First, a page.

36 Others Tolerant Worms (Oligochaeta) Segmented bodies Leeches (Hirundinea) Suckers at both ends

37 Identification

38 Green Rock Worm (Tricoptera) No case Predator Found in riffles Only first thoracic segment has hard shell Pair of anal hooks

39 Riffle Beetle (Coleoptera) Hard shelled, tube- shaped larvae Found in riffles No tails or anal hooks Gills concealed in chamber at rear of abdomen

40 Midge Larvae (Diptera) Head capsule No jointed legs Variety of colors Prolegs on 1 st thoracic and last abdominal segments Prolegs

41 Data Analysis Data collection is key Level of ID determines level of analysis Score (5) vs. interpretation (“POOR”) Use the same data analysis tool for comparing data Local-scale tool most accurate Requires time High quality “reference” sites

42 Pollution Tolerance Index National-level tool ID to Order 3 groups Pollution Sensitive (3 pts) Wide Range (2 pts) Pollution Tolerant (1 pt) Data limited since # organisms not considered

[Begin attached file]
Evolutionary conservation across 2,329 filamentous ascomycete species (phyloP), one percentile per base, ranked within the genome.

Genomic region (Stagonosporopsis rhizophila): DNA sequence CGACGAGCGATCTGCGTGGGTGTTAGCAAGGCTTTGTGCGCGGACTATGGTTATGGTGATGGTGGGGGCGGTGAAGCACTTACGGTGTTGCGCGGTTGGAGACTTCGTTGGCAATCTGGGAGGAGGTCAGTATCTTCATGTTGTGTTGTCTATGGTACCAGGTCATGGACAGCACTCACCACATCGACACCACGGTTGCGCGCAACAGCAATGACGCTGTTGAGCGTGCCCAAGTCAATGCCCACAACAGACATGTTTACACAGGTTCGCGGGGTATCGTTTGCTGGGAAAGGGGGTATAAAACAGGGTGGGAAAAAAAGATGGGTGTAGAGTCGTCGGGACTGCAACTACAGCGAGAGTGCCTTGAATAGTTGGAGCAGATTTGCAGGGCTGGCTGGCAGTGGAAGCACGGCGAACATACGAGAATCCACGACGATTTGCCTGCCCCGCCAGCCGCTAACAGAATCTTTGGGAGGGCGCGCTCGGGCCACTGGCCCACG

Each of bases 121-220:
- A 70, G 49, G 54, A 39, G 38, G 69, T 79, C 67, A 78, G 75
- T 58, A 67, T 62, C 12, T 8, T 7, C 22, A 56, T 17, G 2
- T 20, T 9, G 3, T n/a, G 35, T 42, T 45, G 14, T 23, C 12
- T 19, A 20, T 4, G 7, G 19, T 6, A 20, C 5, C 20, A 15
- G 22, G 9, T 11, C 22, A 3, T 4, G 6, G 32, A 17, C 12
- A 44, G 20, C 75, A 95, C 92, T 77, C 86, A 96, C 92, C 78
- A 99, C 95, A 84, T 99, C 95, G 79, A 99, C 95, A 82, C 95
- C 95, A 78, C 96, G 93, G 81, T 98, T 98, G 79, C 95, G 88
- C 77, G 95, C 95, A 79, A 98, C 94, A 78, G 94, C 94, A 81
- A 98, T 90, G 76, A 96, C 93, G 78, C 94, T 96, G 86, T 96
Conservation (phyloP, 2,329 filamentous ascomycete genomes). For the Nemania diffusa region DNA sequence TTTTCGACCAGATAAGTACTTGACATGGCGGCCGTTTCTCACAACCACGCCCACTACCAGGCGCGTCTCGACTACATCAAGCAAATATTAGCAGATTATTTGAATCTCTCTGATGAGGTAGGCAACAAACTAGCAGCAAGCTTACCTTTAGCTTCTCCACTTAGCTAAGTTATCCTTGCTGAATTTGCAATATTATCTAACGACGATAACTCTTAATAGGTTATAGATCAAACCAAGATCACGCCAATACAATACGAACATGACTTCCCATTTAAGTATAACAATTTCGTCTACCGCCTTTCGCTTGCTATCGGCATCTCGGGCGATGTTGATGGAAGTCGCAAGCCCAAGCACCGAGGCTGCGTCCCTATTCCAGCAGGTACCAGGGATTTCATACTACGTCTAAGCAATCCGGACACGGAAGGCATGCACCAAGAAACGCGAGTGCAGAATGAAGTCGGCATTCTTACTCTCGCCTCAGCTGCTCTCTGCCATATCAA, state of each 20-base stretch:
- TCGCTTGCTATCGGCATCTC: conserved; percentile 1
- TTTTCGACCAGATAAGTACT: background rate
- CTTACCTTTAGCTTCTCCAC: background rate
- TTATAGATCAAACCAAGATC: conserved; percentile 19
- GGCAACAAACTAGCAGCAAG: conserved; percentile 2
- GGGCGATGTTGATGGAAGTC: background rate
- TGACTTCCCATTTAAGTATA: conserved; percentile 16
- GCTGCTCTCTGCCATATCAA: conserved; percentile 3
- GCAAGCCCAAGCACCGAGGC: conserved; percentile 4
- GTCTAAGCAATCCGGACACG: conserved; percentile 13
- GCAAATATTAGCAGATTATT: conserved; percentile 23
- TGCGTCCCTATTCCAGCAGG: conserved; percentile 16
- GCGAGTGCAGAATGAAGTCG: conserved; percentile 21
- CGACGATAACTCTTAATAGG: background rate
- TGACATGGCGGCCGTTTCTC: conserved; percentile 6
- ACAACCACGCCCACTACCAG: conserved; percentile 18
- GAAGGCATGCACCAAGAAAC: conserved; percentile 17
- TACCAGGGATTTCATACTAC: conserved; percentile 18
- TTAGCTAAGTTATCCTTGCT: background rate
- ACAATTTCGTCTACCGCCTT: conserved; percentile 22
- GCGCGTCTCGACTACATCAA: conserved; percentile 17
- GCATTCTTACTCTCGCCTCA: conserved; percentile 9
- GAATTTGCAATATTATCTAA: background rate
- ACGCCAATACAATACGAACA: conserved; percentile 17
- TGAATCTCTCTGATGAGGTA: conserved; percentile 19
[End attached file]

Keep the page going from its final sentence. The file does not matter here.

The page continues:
43 Example PTI calculation Organism#PTI Midge (Diptera)111 Scud (Amphipoda)572 Periwinkle (Tricoptera)33 Snails (Gastropoda)141 Waterboatman51 PTI = (1x3)+(1x2)+(3x1) = 8 (POOR)

44 Hilsenhof Biotic Index (HBI) Considers organic pollution ID to Family or lower 10-point scale where: 0 = most sensitive 10 = most tolerant # organisms is considered Sometimes included as 1 metric in a multi-metric analysis, such as IBI

45 Hilsenhof Biotic Index (HBI) HBI =  (Taxa count) (HBI score) (Total count) Rating: 0 - 22 - 44 - 77 - 10 Clean Slightly Enriched EnrichedPolluted

46 Example HBI calculation Organism#HBI Midge (Diptera)118 Scud (Amphipoda)574 Periwinkle (Tricoptera)34 Snails (Gastropoda)147 Waterboatman58 HBI = (11x8)+(57x4)+(3x4)+(14x7)+(5x8) 90 HBI = 5.18 (POOR/Enriched)

47 Biometrics “Biometric” - a measure of some characteristic of the biological community Taxa Richness and Composition EPT Tolerance and Intolerance HBI Feeding Ecology % or abundance of functional feeding groups Population Attributes dominance

48 Family-level metrics Taxa Richness (# diff taxa identified) Mayfly Taxa Stonefly Taxa Caddisfly Taxa % Diptera HBI

49 Multi-metric indices Include several (usually 5-10) metrics Combined, they measure various aspects of stream health Examples: Index of Biological Integrity (IBI) State of Oregon Multi-metric Index